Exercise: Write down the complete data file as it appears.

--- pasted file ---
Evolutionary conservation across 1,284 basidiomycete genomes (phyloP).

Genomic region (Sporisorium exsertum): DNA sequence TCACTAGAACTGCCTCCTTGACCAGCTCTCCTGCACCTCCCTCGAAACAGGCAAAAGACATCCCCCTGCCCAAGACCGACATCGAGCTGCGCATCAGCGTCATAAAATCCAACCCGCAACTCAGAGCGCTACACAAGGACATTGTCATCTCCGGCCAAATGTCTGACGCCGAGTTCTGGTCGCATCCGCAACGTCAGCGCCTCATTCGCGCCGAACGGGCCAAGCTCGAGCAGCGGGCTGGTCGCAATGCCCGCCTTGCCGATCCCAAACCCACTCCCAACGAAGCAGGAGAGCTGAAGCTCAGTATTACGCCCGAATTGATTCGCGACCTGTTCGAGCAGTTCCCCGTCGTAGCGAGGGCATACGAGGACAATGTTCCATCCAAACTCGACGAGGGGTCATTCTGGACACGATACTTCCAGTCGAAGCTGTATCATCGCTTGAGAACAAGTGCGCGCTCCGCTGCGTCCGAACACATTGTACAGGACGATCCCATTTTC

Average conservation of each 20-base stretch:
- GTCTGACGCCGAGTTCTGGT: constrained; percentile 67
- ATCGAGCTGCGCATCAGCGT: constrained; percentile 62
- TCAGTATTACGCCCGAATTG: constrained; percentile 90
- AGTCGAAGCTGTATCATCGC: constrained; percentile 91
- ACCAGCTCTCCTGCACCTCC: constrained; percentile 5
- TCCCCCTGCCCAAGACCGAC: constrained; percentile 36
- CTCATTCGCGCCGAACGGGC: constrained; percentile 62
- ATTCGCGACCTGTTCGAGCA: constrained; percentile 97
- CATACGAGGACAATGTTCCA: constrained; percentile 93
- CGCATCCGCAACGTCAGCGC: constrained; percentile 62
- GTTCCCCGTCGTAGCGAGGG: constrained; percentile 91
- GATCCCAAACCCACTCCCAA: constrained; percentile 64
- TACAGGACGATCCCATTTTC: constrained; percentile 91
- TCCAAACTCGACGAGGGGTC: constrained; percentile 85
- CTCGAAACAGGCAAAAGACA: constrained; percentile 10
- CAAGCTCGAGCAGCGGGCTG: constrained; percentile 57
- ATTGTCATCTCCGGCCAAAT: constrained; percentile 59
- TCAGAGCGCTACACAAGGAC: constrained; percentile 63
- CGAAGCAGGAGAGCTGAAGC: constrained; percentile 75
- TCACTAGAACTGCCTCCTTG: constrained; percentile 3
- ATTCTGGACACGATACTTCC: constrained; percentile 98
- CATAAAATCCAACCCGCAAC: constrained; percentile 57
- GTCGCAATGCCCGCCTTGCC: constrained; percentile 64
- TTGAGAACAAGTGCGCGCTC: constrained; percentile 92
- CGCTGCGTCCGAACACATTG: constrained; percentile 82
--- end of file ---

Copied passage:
Evolutionary conservation across 1,284 basidiomycete genomes (phyloP).

Genomic region (Sporisorium exsertum): DNA sequence TCACTAGAACTGCCTCCTTGACCAGCTCTCCTGCACCTCCCTCGAAACAGGCAAAAGACATCCCCCTGCCCAAGACCGACATCGAGCTGCGCATCAGCGTCATAAAATCCAACCCGCAACTCAGAGCGCTACACAAGGACATTGTCATCTCCGGCCAAATGTCTGACGCCGAGTTCTGGTCGCATCCGCAACGTCAGCGCCTCATTCGCGCCGAACGGGCCAAGCTCGAGCAGCGGGCTGGTCGCAATGCCCGCCTTGCCGATCCCAAACCCACTCCCAACGAAGCAGGAGAGCTGAAGCTCAGTATTACGCCCGAATTGATTCGCGACCTGTTCGAGCAGTTCCCCGTCGTAGCGAGGGCATACGAGGACAATGTTCCATCCAAACTCGACGAGGGGTCATTCTGGACACGATACTTCCAGTCGAAGCTGTATCATCGCTTGAGAACAAGTGCGCGCTCCGCTGCGTCCGAACACATTGTACAGGACGATCCCATTTTC

Average conservation of each 20-base stretch:
- GTCTGACGCCGAGTTCTGGT: constrained; percentile 67
- ATCGAGCTGCGCATCAGCGT: constrained; percentile 62
- TCAGTATTACGCCCGAATTG: constrained; percentile 90
- AGTCGAAGCTGTATCATCGC: constrained; percentile 91
- ACCAGCTCTCCTGCACCTCC: constrained; percentile 5
- TCCCCCTGCCCAAGACCGAC: constrained; percentile 36
- CTCATTCGCGCCGAACGGGC: constrained; percentile 62
- ATTCGCGACCTGTTCGAGCA: constrained; percentile 97
- CATACGAGGACAATGTTCCA: constrained; percentile 93
- CGCATCCGCAACGTCAGCGC: constrained; percentile 62
- GTTCCCCGTCGTAGCGAGGG: constrained; percentile 91
- GATCCCAAACCCACTCCCAA: constrained; percentile 64
- TACAGGACGATCCCATTTTC: constrained; percentile 91
- TCCAAACTCGACGAGGGGTC: constrained; percentile 85
- CTCGAAACAGGCAAAAGACA: constrained; percentile 10
- CAAGCTCGAGCAGCGGGCTG: constrained; percentile 57
- ATTGTCATCTCCGGCCAAAT: constrained; percentile 59
- TCAGAGCGCTACACAAGGAC: constrained; percentile 63
- CGAAGCAGGAGAGCTGAAGC: constrained; percentile 75
- TCACTAGAACTGCCTCCTTG: constrained; percentile 3
- ATTCTGGACACGATACTTCC: constrained; percentile 98
- CATAAAATCCAACCCGCAAC: constrained; percentile 57
- GTCGCAATGCCCGCCTTGCC: constrained; percentile 64
- TTGAGAACAAGTGCGCGCTC: constrained; percentile 92
- CGCTGCGTCCGAACACATTG: constrained; percentile 82